Should We Ban the Second Law of Thermodynamics?

Apparently a law has been proposed in Arizona to ban, among other “laws,” the law of karma.

Well.

I am almost speechless.

First, the concept of karma is a well formulated appreciation, developed by scholars over the past two or three thousand years, of a natural law. That is a law of nature. That means it’s how nature functions. Just as we also know that nature functions according to the law of gravity, the laws of thermodynamics and the laws of aerodynamics, we also know that nature operates by the law of cause and effect. That means if you do something — it will have an effect on something else. If you fall off a cliff, something will happen. If you throw a rock through a window, something will happen. If you hit something, you will get a reaction of some sort.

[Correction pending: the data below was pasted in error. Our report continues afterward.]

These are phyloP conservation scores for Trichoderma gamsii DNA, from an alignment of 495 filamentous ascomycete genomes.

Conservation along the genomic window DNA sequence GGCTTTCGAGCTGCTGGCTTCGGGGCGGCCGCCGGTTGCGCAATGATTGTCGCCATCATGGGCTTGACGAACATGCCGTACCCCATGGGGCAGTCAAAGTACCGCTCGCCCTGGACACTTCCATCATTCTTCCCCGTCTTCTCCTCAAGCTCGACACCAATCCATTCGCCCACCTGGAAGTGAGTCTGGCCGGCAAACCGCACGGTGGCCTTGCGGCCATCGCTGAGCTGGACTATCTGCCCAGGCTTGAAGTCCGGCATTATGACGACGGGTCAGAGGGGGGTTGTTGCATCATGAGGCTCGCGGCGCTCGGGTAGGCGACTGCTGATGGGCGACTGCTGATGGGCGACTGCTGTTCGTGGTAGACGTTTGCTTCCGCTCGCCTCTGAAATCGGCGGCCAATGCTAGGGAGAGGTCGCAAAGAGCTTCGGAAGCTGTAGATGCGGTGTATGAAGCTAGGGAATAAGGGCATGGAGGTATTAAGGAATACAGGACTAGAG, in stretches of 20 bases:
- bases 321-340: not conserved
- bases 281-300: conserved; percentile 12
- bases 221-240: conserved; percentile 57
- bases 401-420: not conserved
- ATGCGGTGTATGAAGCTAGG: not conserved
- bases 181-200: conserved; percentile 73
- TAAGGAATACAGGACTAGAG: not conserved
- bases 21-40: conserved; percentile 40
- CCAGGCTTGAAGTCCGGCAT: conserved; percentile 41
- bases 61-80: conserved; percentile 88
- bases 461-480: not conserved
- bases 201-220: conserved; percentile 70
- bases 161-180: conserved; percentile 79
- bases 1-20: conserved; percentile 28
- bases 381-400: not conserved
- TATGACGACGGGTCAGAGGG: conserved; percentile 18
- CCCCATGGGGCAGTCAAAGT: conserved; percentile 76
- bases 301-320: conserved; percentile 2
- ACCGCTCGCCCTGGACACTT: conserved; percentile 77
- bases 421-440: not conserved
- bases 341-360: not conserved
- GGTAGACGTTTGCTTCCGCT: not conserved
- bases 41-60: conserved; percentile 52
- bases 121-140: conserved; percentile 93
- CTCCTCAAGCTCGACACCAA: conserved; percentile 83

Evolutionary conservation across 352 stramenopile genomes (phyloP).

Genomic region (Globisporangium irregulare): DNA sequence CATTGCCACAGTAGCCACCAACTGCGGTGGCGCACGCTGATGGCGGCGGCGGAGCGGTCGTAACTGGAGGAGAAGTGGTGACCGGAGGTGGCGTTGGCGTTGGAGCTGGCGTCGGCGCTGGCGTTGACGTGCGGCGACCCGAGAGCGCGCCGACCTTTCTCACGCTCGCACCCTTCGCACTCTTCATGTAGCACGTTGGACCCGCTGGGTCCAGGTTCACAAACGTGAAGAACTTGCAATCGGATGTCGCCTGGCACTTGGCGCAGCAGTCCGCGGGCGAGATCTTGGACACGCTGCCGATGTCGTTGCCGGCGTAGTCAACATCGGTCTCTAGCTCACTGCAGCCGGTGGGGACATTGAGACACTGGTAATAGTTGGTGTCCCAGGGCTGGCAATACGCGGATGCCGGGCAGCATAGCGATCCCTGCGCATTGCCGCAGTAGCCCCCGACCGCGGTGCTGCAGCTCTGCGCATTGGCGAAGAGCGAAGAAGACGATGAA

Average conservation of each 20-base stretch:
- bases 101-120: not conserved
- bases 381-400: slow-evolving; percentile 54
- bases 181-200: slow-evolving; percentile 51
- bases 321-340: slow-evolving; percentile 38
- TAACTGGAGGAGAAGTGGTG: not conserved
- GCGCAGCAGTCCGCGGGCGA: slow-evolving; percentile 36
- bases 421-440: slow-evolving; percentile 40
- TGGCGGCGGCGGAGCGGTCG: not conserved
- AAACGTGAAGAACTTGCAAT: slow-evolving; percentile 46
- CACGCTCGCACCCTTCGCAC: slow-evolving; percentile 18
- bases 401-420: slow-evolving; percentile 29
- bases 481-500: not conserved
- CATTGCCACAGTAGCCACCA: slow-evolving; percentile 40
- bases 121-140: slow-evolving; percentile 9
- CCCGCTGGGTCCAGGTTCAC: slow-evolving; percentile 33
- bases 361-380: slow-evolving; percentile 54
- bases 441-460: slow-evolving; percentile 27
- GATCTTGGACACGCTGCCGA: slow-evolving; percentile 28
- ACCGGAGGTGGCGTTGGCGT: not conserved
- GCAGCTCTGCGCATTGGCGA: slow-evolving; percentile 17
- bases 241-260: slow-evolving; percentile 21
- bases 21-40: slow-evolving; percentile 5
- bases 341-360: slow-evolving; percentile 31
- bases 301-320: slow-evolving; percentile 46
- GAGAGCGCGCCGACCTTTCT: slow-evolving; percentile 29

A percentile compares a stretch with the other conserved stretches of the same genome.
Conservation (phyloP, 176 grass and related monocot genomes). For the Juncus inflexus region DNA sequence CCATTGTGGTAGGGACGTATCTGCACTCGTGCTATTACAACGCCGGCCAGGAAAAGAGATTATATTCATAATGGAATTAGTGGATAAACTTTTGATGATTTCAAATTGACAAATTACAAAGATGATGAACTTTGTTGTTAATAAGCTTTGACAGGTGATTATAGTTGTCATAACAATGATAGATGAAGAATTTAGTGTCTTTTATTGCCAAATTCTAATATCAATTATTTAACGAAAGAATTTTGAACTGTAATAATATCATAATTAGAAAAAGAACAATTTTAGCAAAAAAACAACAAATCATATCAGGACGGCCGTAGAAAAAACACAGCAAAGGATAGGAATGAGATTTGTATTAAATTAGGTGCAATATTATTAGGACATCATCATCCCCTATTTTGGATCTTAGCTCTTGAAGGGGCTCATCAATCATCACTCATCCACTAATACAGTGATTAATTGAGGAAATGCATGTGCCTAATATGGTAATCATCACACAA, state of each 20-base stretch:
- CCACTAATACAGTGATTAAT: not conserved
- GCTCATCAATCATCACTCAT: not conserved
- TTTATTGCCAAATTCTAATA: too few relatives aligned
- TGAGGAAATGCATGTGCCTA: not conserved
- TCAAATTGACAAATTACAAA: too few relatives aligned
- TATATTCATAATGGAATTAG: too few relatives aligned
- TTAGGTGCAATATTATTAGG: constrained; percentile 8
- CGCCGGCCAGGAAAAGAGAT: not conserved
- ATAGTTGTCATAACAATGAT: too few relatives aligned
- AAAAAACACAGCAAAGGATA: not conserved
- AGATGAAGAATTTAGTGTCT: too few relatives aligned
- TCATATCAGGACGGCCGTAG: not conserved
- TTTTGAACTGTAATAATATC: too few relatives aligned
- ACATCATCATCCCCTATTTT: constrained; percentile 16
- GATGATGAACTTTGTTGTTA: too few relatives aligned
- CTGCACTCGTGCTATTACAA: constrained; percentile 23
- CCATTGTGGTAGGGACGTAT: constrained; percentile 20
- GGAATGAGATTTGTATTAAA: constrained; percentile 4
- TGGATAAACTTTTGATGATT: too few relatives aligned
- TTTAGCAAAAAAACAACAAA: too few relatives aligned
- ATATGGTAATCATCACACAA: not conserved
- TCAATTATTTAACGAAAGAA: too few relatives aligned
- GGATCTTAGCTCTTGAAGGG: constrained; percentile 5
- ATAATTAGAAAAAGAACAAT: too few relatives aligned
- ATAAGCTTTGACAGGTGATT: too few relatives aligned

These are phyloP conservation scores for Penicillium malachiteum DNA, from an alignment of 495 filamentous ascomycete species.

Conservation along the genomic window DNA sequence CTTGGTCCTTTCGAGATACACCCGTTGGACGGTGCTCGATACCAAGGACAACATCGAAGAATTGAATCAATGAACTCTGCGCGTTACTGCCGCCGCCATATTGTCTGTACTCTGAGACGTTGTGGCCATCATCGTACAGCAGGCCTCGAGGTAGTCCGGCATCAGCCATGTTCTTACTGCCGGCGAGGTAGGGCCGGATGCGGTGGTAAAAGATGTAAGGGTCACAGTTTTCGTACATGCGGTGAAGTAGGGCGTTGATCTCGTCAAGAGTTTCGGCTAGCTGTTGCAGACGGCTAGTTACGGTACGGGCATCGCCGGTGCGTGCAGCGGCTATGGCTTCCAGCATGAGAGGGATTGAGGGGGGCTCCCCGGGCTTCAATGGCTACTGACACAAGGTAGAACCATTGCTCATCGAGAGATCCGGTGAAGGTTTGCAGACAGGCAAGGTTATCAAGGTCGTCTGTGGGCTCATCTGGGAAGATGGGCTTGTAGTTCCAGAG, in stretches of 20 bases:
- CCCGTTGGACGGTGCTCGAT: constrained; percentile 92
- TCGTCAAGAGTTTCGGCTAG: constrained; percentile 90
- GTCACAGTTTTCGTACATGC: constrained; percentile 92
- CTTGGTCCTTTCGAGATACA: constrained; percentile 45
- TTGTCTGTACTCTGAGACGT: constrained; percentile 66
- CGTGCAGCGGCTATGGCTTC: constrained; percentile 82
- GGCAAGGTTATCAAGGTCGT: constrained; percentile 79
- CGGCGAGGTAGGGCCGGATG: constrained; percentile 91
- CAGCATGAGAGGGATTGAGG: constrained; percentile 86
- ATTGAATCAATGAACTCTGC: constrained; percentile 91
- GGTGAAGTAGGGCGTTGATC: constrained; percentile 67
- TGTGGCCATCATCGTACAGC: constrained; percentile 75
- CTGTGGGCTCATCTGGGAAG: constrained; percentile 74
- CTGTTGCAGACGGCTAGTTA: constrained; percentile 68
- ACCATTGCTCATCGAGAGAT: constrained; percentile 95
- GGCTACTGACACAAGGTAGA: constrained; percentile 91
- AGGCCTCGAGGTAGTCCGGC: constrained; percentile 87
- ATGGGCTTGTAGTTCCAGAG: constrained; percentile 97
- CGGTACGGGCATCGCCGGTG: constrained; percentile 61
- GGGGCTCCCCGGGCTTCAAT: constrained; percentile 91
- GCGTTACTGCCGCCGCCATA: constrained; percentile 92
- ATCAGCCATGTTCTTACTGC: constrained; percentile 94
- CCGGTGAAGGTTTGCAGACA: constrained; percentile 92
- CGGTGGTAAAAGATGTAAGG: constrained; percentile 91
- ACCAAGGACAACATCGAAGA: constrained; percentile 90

Now, we could try to repeal this law of nature, or we could try to repeal gravity so we would no longer be tied to the ground. Or we could try to repeal the law of thermodydanmics so we could recycle our energy. Among the many, many things that we do not know about nature, these are a few that we do know quite well. And I don’t think we can actually repeal them, so in the end we would be only demonstrating our inability to understand the law of cause and effect. If you don’t know what a law of nature is — people will think you aren’t very well educated. If you don’t know what karma is, people will think you haven’t studied what it is you propose to do. If you don’t know that the Bible says exactly the same thing — “As ye sow, so shall ye reap” and so does science, and presumably all the other disciplines that try to explain reality — people will think you are not a very good Christian. If you don’t know what happens when you sow hatred, then I expect you will find out that you reap misery.

And if you don’t know why the second law of thermodynamics is crucial to our decisions about energy, download the PDF of chapter one on the side bar to the right, and educate yourself.

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